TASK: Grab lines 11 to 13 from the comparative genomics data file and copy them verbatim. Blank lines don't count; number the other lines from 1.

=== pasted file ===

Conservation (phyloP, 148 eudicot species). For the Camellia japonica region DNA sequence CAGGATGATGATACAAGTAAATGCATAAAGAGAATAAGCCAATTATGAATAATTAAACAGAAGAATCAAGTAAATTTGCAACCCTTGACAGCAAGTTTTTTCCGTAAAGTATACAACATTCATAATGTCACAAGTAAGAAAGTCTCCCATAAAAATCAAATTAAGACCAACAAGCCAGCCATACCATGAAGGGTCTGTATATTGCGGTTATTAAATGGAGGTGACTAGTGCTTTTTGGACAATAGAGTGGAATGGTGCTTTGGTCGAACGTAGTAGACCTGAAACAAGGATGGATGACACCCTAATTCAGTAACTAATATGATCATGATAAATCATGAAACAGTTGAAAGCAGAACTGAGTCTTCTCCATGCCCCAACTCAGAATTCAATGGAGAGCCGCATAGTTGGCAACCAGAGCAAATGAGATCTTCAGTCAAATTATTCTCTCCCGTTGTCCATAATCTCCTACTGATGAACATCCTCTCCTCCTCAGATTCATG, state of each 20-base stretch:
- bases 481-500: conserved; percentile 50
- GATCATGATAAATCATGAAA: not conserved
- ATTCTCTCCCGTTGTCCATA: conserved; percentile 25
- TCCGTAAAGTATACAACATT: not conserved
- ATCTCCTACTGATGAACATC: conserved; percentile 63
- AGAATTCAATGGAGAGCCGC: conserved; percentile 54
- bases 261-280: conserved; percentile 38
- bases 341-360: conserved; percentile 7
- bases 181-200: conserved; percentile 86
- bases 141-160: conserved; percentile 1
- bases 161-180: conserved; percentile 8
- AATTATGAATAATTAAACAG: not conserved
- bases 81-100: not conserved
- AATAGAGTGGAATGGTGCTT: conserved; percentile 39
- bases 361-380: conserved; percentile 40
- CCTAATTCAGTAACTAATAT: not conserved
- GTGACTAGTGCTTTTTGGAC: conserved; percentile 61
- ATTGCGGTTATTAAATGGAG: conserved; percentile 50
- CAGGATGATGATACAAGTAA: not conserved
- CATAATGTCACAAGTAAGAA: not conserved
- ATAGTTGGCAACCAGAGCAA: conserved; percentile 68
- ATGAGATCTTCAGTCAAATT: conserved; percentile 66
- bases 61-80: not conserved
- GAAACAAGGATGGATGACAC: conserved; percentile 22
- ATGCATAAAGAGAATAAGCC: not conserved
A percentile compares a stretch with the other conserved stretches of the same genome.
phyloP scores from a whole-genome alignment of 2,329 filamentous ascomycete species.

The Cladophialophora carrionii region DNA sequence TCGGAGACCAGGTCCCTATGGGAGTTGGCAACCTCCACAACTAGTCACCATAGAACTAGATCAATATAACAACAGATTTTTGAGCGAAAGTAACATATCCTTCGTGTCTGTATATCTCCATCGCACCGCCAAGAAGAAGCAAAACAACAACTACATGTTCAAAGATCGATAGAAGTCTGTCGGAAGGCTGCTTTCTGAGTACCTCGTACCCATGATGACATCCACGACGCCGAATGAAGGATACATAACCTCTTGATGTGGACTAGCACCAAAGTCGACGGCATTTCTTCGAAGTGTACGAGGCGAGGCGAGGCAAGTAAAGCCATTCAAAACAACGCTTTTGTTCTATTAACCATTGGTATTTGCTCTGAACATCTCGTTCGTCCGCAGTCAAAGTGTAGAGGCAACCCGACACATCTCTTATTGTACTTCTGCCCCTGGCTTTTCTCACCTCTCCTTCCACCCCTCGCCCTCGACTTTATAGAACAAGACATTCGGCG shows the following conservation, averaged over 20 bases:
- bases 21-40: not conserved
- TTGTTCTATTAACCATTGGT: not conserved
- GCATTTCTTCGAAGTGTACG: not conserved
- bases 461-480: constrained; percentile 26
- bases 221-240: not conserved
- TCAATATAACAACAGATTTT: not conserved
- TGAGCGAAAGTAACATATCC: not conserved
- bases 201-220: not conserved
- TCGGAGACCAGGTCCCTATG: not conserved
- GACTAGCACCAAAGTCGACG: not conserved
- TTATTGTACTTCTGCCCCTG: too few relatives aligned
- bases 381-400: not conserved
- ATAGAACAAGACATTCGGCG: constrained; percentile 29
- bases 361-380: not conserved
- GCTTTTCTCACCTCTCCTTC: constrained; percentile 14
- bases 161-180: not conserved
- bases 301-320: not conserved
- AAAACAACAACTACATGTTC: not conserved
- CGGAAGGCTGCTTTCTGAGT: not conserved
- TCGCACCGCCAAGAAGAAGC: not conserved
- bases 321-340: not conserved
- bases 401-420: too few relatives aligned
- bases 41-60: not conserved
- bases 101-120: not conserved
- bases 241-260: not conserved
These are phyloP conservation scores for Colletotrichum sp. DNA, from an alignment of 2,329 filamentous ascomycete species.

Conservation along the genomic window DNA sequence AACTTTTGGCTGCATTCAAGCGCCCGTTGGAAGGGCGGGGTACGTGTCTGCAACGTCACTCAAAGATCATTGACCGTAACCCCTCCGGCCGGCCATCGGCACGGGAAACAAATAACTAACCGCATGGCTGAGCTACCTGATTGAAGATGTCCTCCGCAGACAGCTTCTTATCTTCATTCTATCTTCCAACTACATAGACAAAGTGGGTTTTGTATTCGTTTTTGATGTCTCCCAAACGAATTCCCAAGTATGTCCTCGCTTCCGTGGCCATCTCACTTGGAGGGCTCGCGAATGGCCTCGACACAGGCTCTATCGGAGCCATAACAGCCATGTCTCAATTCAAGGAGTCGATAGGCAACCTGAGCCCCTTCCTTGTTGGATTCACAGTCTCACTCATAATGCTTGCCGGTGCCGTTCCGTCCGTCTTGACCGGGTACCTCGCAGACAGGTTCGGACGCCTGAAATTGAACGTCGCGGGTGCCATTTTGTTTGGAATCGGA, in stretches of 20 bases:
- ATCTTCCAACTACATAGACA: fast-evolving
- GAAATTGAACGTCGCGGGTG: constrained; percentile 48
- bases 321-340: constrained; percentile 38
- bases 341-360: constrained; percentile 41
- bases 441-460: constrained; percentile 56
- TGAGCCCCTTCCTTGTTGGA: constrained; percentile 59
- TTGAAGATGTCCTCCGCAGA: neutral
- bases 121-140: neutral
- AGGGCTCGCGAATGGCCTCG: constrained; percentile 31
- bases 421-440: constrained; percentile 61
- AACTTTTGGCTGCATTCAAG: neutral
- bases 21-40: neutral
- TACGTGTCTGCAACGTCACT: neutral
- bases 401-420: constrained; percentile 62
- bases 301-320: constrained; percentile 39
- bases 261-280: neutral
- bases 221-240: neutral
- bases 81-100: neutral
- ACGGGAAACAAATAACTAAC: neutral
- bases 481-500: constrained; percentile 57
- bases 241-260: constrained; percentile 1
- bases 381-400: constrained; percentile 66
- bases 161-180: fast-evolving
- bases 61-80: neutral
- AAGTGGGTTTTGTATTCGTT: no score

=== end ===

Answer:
- bases 141-160: conserved; percentile 1
- bases 161-180: conserved; percentile 8
- AATTATGAATAATTAAACAG: not conserved